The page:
I first published this guide to clickloss in affiliate marketing on the AffLift Forum, where I regularly post high-quality content about affiliate marketing. It’s probably the best forum out there for affiliate marketing beginners. Read my AffLift review here.

If you’re using paid traffic to promote affiliate marketing offers chances are that some point sooner than later you’ll discover clickloss. Very few people understand what it is, what causes it, and what you can do it fix or improve it.

In this post, I’m going to explain all of those things so you can understand that click loss is actually very normal, but there are a couple of things you can do to minimize it so you get more for your money spent on traffic. ?

What exactly is Clickloss?

Clickloss is when you buy X amount of clicks, but less are reported in your tracker, and even less are reported in your affiliate network.

Let me show you a couple examples of this with graphics…

Here’s a direct link affiliate campaign:

clickloss example with direct link affiliate campaign

You buy 1,000 clicks from your traffic source. Only 900 are registered by your tracker and then only 600 of those clicks are registered by your affiliate network.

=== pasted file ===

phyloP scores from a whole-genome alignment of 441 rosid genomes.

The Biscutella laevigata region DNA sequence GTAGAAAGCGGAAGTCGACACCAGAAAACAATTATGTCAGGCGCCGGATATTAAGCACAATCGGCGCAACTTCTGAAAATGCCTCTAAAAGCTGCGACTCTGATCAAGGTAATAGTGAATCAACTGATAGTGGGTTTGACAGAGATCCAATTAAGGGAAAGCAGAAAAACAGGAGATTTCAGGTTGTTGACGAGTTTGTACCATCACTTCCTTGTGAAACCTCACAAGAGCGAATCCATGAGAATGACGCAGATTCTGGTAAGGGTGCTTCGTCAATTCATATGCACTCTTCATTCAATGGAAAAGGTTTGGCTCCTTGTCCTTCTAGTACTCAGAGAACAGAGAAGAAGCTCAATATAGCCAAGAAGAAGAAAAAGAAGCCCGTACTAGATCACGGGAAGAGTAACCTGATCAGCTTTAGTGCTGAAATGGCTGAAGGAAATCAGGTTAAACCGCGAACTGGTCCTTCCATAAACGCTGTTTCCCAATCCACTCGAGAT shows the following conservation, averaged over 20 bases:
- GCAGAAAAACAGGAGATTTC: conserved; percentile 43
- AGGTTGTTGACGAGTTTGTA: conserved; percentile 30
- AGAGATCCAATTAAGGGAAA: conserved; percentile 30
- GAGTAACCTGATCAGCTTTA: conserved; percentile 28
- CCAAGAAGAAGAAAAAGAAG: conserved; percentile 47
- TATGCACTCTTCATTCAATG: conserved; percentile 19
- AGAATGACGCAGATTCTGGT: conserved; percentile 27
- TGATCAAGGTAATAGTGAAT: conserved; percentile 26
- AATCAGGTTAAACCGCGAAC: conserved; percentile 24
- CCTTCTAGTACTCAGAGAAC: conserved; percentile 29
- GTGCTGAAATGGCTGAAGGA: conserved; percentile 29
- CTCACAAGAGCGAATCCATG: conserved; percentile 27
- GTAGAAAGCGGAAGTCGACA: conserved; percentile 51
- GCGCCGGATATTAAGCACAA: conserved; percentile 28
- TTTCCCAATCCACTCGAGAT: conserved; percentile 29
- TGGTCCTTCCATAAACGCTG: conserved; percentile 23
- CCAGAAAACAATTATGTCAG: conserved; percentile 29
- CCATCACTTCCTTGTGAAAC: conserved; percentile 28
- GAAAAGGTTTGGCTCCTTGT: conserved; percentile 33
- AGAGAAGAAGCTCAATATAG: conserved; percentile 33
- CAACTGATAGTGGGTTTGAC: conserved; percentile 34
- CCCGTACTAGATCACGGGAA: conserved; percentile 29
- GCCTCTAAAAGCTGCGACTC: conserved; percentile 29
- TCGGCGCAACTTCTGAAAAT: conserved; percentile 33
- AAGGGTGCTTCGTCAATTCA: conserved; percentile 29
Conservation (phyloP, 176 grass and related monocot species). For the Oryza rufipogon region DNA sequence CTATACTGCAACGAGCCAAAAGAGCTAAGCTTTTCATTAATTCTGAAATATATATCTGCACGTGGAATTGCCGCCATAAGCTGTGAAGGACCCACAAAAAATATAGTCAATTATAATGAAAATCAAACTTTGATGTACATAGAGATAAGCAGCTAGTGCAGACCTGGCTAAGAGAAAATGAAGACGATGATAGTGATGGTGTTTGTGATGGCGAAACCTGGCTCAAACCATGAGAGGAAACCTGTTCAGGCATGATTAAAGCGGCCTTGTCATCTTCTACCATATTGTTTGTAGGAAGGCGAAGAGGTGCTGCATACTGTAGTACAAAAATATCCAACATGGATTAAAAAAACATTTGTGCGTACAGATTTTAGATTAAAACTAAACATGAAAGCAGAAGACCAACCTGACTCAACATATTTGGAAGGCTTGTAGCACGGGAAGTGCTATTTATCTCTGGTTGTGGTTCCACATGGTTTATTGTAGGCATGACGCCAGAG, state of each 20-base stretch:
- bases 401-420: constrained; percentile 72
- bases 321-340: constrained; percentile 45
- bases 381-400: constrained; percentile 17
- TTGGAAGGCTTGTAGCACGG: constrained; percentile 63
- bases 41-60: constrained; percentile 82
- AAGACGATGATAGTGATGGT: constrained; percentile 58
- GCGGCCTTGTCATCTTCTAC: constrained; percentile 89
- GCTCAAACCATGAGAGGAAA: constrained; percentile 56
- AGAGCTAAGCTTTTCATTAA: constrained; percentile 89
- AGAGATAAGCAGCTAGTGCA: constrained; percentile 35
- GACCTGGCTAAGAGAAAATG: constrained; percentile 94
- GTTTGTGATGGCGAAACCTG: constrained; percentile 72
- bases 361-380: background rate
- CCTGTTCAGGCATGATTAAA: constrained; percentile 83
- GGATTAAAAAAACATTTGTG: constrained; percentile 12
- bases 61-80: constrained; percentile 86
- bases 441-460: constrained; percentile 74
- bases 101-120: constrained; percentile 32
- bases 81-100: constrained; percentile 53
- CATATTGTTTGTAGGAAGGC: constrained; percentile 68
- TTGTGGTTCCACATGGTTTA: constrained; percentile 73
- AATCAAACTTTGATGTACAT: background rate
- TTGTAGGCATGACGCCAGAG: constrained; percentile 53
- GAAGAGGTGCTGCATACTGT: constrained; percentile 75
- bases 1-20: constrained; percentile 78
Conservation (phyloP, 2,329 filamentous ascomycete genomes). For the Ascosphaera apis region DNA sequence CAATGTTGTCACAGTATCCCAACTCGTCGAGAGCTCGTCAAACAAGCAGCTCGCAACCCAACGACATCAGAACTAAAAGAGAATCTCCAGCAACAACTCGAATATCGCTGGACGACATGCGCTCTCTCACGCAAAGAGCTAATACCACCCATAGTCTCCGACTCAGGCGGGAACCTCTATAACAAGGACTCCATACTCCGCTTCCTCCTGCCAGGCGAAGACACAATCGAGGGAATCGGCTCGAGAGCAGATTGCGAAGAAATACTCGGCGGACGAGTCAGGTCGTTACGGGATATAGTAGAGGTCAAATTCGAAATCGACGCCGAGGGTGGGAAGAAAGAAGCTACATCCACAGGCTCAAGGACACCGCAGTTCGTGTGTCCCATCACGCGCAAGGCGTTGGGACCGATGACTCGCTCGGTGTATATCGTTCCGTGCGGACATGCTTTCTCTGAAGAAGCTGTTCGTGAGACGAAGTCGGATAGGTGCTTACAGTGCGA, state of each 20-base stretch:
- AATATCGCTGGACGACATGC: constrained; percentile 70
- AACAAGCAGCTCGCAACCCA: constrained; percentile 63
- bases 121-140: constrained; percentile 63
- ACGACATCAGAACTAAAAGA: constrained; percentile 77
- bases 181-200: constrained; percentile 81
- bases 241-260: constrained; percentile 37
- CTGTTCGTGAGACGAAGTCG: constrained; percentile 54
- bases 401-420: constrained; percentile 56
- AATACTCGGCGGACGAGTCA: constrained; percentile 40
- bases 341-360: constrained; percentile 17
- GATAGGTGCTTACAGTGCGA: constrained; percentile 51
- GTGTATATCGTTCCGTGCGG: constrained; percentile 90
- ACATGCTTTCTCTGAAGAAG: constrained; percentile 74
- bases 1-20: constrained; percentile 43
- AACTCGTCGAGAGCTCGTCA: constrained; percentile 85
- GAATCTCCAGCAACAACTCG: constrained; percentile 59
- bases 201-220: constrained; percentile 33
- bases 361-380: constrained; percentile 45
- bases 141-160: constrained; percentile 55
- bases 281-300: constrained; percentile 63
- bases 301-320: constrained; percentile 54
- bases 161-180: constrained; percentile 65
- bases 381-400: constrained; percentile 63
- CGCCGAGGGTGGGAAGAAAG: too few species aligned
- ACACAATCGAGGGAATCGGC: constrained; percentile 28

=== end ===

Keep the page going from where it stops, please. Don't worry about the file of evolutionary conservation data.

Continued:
You’re losing 10% of the clicks you bought when the user is redirected to your tracker, and from your tracker you’re losing 30% more clicks as you redirect the user to your affiliate network’s offer page. 

In total you’re experiencing a 40% clickloss.

Here’s another example of an affiliate campaign flow with a landing page:

click loss in affiliate marketing graphic

It’s very similar to the example above, but I wanted to put this in here to show you that there are more steps/redirects for the user to go though, which makes it even more complex. 

At each point where a user can be redirected there is the potential for some loss of clicks. This is caused by many reasons…

What causes Clickloss?

There are really a lot of reasons that click loss happens. Some are just how the Internet works, some are caused by human behavior, some are caused by bad business partners and even pure bot traffic.

The Internet’s Functions

When you access anything online your request is redirected many times. First, you’ll probably go through your local ISP, which will then direct your request to a national provider, redirecting you though their complex system, and eventually you will land on the location you were looking for. 

If you’re accessing a local website that’s hosted in your country/city you won’t have to go through as many redirects until you reach your final destination. But, if the website you are trying to access is located/hosted on the other side of the world you’ll have way more redirects to jump through before reaching it.